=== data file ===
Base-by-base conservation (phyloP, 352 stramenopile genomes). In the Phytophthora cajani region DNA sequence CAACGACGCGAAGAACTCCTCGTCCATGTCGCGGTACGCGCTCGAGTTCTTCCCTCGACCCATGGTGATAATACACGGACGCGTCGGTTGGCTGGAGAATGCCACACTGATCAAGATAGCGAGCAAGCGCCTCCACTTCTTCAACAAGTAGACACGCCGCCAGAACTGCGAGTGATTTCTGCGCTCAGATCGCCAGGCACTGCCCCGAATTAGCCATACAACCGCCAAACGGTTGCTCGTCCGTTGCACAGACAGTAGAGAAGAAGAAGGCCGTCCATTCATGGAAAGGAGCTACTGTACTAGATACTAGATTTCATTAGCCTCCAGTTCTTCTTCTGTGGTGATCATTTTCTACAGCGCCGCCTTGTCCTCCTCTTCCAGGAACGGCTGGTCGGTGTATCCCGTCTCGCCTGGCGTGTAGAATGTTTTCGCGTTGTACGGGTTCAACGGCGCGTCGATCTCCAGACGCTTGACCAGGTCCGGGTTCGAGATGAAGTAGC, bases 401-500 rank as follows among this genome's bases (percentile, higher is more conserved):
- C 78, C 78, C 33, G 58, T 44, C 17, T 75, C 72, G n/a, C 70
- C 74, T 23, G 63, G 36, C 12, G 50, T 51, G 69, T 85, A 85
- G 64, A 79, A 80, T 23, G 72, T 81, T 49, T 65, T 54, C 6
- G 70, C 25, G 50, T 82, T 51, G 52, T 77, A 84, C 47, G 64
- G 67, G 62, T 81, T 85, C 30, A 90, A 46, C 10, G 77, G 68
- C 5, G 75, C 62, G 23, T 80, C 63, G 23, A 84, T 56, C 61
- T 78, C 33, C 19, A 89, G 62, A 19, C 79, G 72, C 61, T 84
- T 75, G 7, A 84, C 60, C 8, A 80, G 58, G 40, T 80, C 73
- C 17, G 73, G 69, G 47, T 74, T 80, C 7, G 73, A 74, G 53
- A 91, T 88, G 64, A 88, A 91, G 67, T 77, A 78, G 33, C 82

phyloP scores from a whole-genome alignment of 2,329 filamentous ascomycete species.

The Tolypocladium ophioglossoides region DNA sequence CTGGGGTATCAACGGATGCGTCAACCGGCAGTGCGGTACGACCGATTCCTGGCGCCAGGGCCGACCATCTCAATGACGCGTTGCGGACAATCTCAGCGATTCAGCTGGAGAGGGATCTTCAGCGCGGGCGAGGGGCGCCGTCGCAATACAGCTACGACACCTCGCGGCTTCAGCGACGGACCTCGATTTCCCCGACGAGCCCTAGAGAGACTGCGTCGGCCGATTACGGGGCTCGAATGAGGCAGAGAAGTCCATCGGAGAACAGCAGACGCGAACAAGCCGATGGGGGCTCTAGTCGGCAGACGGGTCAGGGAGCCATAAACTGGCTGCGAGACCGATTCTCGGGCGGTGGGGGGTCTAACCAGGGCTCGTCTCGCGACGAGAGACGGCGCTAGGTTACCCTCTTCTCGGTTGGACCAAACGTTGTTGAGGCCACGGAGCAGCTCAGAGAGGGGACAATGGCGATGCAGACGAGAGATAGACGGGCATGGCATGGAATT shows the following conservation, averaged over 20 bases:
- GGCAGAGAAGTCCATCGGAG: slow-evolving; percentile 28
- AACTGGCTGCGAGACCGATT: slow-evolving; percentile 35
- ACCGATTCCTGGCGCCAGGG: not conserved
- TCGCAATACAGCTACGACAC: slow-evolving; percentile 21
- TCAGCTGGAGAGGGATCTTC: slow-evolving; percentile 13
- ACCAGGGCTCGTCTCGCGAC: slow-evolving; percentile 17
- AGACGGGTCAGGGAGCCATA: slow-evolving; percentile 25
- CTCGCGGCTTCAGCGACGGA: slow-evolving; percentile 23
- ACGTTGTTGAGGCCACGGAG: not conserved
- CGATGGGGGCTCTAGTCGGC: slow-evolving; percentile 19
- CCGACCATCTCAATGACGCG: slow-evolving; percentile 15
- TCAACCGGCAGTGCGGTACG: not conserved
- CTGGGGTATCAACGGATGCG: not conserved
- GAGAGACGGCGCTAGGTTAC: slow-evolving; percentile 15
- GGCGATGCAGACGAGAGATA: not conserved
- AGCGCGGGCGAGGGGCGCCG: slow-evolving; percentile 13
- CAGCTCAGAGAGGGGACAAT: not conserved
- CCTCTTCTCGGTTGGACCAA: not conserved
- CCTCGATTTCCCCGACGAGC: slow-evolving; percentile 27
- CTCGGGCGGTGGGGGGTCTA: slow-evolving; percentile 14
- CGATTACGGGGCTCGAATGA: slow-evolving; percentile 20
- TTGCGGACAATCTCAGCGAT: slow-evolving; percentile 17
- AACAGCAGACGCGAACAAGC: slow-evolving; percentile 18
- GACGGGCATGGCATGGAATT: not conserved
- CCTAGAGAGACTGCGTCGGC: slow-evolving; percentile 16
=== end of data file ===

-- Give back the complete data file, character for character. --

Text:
Base-by-base conservation (phyloP, 352 stramenopile genomes). In the Phytophthora cajani region DNA sequence CAACGACGCGAAGAACTCCTCGTCCATGTCGCGGTACGCGCTCGAGTTCTTCCCTCGACCCATGGTGATAATACACGGACGCGTCGGTTGGCTGGAGAATGCCACACTGATCAAGATAGCGAGCAAGCGCCTCCACTTCTTCAACAAGTAGACACGCCGCCAGAACTGCGAGTGATTTCTGCGCTCAGATCGCCAGGCACTGCCCCGAATTAGCCATACAACCGCCAAACGGTTGCTCGTCCGTTGCACAGACAGTAGAGAAGAAGAAGGCCGTCCATTCATGGAAAGGAGCTACTGTACTAGATACTAGATTTCATTAGCCTCCAGTTCTTCTTCTGTGGTGATCATTTTCTACAGCGCCGCCTTGTCCTCCTCTTCCAGGAACGGCTGGTCGGTGTATCCCGTCTCGCCTGGCGTGTAGAATGTTTTCGCGTTGTACGGGTTCAACGGCGCGTCGATCTCCAGACGCTTGACCAGGTCCGGGTTCGAGATGAAGTAGC, bases 401-500 rank as follows among this genome's bases (percentile, higher is more conserved):
- C 78, C 78, C 33, G 58, T 44, C 17, T 75, C 72, G n/a, C 70
- C 74, T 23, G 63, G 36, C 12, G 50, T 51, G 69, T 85, A 85
- G 64, A 79, A 80, T 23, G 72, T 81, T 49, T 65, T 54, C 6
- G 70, C 25, G 50, T 82, T 51, G 52, T 77, A 84, C 47, G 64
- G 67, G 62, T 81, T 85, C 30, A 90, A 46, C 10, G 77, G 68
- C 5, G 75, C 62, G 23, T 80, C 63, G 23, A 84, T 56, C 61
- T 78, C 33, C 19, A 89, G 62, A 19, C 79, G 72, C 61, T 84
- T 75, G 7, A 84, C 60, C 8, A 80, G 58, G 40, T 80, C 73
- C 17, G 73, G 69, G 47, T 74, T 80, C 7, G 73, A 74, G 53
- A 91, T 88, G 64, A 88, A 91, G 67, T 77, A 78, G 33, C 82

phyloP scores from a whole-genome alignment of 2,329 filamentous ascomycete species.

The Tolypocladium ophioglossoides region DNA sequence CTGGGGTATCAACGGATGCGTCAACCGGCAGTGCGGTACGACCGATTCCTGGCGCCAGGGCCGACCATCTCAATGACGCGTTGCGGACAATCTCAGCGATTCAGCTGGAGAGGGATCTTCAGCGCGGGCGAGGGGCGCCGTCGCAATACAGCTACGACACCTCGCGGCTTCAGCGACGGACCTCGATTTCCCCGACGAGCCCTAGAGAGACTGCGTCGGCCGATTACGGGGCTCGAATGAGGCAGAGAAGTCCATCGGAGAACAGCAGACGCGAACAAGCCGATGGGGGCTCTAGTCGGCAGACGGGTCAGGGAGCCATAAACTGGCTGCGAGACCGATTCTCGGGCGGTGGGGGGTCTAACCAGGGCTCGTCTCGCGACGAGAGACGGCGCTAGGTTACCCTCTTCTCGGTTGGACCAAACGTTGTTGAGGCCACGGAGCAGCTCAGAGAGGGGACAATGGCGATGCAGACGAGAGATAGACGGGCATGGCATGGAATT shows the following conservation, averaged over 20 bases:
- GGCAGAGAAGTCCATCGGAG: slow-evolving; percentile 28
- AACTGGCTGCGAGACCGATT: slow-evolving; percentile 35
- ACCGATTCCTGGCGCCAGGG: not conserved
- TCGCAATACAGCTACGACAC: slow-evolving; percentile 21
- TCAGCTGGAGAGGGATCTTC: slow-evolving; percentile 13
- ACCAGGGCTCGTCTCGCGAC: slow-evolving; percentile 17
- AGACGGGTCAGGGAGCCATA: slow-evolving; percentile 25
- CTCGCGGCTTCAGCGACGGA: slow-evolving; percentile 23
- ACGTTGTTGAGGCCACGGAG: not conserved
- CGATGGGGGCTCTAGTCGGC: slow-evolving; percentile 19
- CCGACCATCTCAATGACGCG: slow-evolving; percentile 15
- TCAACCGGCAGTGCGGTACG: not conserved
- CTGGGGTATCAACGGATGCG: not conserved
- GAGAGACGGCGCTAGGTTAC: slow-evolving; percentile 15
- GGCGATGCAGACGAGAGATA: not conserved
- AGCGCGGGCGAGGGGCGCCG: slow-evolving; percentile 13
- CAGCTCAGAGAGGGGACAAT: not conserved
- CCTCTTCTCGGTTGGACCAA: not conserved
- CCTCGATTTCCCCGACGAGC: slow-evolving; percentile 27
- CTCGGGCGGTGGGGGGTCTA: slow-evolving; percentile 14
- CGATTACGGGGCTCGAATGA: slow-evolving; percentile 20
- TTGCGGACAATCTCAGCGAT: slow-evolving; percentile 17
- AACAGCAGACGCGAACAAGC: slow-evolving; percentile 18
- GACGGGCATGGCATGGAATT: not conserved
- CCTAGAGAGACTGCGTCGGC: slow-evolving; percentile 16